The Atlantic Daily: November 13, 2017

0
7
The Atlantic Daily: November 13, 2017


What We’re Following

Roy Moore: A fifth woman, Beverly Young Nelson, has come forward with an accusation against Roy Moore, stating that the Republican Senate candidate sexually assaulted her in 1977, when she was 16. “He told me … ‘You’re just a child … I am the district attorney of Etowah County and if you tell anyone about this no one will ever believe you,’” Nelson said. Earlier in the day, Senate Majority Leader Mitch McConnell called on Moore to drop out of the race, building on his former, more cautious comments to say, “I believe the women, yes.”

Harassment and Hypocrisy: The acts of harassment and sexual misconduct to which the comedian Louis C. K. has now admitted cast a disturbing new light on his comedy, which is confessional and sexually explicit. C. K., like Harvey Weinstein and a slew of other men who have been accused of abuses in recent weeks, had positioned himself as a feminist ally. In the 1990s, the progressive accomplishments of President Bill Clinton led some powerful feminists to defend him against allegations of sex crimes, belittling his accusers in the process. Caitlin Flanagan asks: Is it time to make things right?

Election Interference: Over the weekend, President Trump affirmed his belief that “Russia can greatly help” with America’s foreign-policy challenges, including North Korea’s nuclear program and the War on Terror. He also made conflicting statements about Russian meddling in the 2016 presidential election, stating that he believes both Russian President Vladimir Putin’s denial of such interference and the U.S. intelligence community’s conclusion that it happened. The intelligence agencies believe that the Kremlin chose the transparency organization WikiLeaks to disseminate hacked information as part of its interference campaign. The Atlantic obtained private messages, sent during and after the election, between WikiLeaks and Donald Trump Jr., the president’s son and close adviser. Here’s what they said.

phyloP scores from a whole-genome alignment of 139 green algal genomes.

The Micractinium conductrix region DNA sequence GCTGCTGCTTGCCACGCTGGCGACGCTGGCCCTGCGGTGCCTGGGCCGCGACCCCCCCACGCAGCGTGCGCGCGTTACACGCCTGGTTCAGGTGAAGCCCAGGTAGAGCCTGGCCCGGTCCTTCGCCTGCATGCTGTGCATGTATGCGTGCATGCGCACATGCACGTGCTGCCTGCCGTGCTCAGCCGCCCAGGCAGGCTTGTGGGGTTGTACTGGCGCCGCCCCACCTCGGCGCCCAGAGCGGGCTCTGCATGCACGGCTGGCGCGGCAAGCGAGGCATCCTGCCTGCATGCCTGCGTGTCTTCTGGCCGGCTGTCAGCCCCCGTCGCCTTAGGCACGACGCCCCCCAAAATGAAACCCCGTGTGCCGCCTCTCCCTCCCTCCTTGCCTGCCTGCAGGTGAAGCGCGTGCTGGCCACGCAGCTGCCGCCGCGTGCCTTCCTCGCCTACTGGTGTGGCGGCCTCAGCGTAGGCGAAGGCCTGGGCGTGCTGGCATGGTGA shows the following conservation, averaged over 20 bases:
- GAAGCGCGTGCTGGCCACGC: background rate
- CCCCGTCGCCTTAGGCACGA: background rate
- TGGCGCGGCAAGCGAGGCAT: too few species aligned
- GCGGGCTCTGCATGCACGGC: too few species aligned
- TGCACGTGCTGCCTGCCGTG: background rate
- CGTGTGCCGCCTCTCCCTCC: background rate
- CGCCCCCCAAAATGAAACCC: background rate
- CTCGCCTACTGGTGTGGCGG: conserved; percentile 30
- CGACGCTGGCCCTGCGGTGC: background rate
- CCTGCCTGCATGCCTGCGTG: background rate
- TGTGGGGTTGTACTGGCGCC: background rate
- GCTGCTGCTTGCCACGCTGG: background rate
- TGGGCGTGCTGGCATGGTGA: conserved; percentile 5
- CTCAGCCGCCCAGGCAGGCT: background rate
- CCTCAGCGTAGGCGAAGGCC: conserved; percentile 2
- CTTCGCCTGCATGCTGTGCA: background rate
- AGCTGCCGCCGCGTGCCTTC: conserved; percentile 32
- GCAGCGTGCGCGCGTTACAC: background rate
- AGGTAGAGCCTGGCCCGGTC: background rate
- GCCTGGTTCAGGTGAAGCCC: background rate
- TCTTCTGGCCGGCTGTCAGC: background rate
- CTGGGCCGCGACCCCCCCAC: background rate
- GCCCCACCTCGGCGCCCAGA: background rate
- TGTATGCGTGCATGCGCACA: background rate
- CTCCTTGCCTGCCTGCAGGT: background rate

—Rosa Inocencio Smith


Snapshot

Molly Mendoza created this illustration for Lolade Fadulu’s article on why humans may not necessarily be much better than robots at tasks such as caregiving and decision making. Read it here.

Evening Read

Olga Khazan reports from Seattle, where Stacy Lenny, a harm-reduction recovery specialist, is trying to address the city’s opioid crisis:

Working with the city’s most economically fragile addicts has made Lenny skeptical about the typical rhetoric about addiction—that it is a moral failing, that it is a choice, that users all want treatment, that addicts should be funneled swiftly into rehab. At rehab, they might be required to “admit to being a ‘junkie,’ or you detox and might die, or turn your life over to God,” she said.


That works for some people, but others spin through treatment and end up right back on the streets or using again. So instead of telling addicts what they need or where they should go, Lenny listens to what addicts tell her they need.

Keep reading here, as Olga examines why it’s so hard for addicts to quit.


What Do You Know … About Education?

Studying history can feel like transcending the boundaries of time, not least because it reveals just how much the past informs the present. A new public-art project at Princeton aims to start a conversation about the school’s historic ties to slavery. Black students are coming forward about the painful experience of attending schools named after Confederate figures. And in the first of a new series of essays written by veterans,Tyler Bonin, a Marine turned history teacher, argues that students today are disengaged from the wars in Afghanistan and Iraq—and that the lack of awareness could prove dangerous as this generation grows up.

Can you remember the other key facts from this week’s education coverage? Test your knowledge below: